Most of us would rate ourselves as excellent drivers.
In fact, a recent AA survey found that 85% of South African drivers rated their performance behind the wheel as excellent or better – beyond reproach – and when something terrible happens on our roads, it’s almost always somebody else’s fault.
It begs the question: if we’re all such great drivers, then why are our roads so incredibly deadly?
During the first two weeks of the 2018 festive season, 787 people died on our roads and over 2 800 were arrested for driving under the influence, speeding, and a variety of other heinous offences. The problem has spiralled so far out of control that the RTMC has even tabled a proposal to reclassify drunken driving as a Schedule 5 offence – putting it on par with atrocities such as rape and murder – in an effort to encourage better road behaviour.
Cases of speeding, negligence and drunken driving increase at a frightening level over holiday periods such as Christmas and Easter, with every province but Gauteng seeing year after year of rising death tolls.
In further effort to stave off the mayhem and bloodshed, we’ve seen drunken drivers fast-tracked through prosecution and brought to court much faster than before, and, of course, we’ve got the incoming demerit system.
That’s not all. Earlier this month, the Minister of Transport, Blade Nzimande, launched the 2019 Easter Road Safety Campaign, during which he demonstrated our new Evidential Breathalyser Alcohol Test (EBAT) system, soon to be implemented on our roads.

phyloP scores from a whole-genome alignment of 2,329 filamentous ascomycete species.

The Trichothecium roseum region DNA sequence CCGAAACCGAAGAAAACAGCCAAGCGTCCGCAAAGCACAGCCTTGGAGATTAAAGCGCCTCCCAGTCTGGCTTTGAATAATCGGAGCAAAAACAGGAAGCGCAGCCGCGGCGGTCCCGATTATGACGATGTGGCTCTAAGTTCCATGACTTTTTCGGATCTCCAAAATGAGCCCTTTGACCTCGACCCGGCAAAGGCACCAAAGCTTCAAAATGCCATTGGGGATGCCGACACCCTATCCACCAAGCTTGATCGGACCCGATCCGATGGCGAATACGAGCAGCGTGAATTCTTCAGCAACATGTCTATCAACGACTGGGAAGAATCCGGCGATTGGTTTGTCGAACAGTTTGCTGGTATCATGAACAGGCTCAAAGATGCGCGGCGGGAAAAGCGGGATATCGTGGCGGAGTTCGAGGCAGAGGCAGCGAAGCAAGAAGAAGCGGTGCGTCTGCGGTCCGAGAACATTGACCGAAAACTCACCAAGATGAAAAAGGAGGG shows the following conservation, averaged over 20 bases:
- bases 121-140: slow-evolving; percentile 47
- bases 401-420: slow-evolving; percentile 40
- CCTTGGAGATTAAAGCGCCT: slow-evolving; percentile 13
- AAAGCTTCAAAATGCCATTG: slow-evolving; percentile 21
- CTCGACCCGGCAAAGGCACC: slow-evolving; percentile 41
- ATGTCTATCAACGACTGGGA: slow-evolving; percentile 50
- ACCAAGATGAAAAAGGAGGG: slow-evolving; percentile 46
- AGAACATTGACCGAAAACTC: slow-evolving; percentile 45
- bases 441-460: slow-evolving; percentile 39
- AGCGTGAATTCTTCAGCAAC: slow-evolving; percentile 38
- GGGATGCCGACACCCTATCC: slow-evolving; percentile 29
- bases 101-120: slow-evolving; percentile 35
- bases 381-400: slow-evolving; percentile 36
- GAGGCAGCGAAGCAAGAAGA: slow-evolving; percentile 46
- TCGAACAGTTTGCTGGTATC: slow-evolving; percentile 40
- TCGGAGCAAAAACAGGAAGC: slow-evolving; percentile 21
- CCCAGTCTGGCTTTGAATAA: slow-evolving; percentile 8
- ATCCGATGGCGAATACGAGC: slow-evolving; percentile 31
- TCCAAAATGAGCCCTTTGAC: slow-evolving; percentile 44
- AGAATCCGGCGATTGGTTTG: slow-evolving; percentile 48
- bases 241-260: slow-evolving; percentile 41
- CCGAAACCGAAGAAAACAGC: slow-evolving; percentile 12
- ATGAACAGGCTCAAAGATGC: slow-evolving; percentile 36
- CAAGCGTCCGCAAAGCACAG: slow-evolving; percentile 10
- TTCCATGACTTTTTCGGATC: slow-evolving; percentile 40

Let’s take a look at what this means for those caught driving under the influence.
We spoke about the EBAT system a little bit in a previous article - Everything You Need to Know about the New Breathalysers. Here is everything you need to know about the new system, and why it is being used, in easy bullet points:
As mentioned at the beginning of this article, plans have been put into place to classify drunken driving as a much more serious offence. In the event of killing somebody, drunken drivers will be charged criminally – not just civilly – and this could see those found guilty facing jail sentences of no less than 15 years.
Here are some of the other initiatives in the pipeline: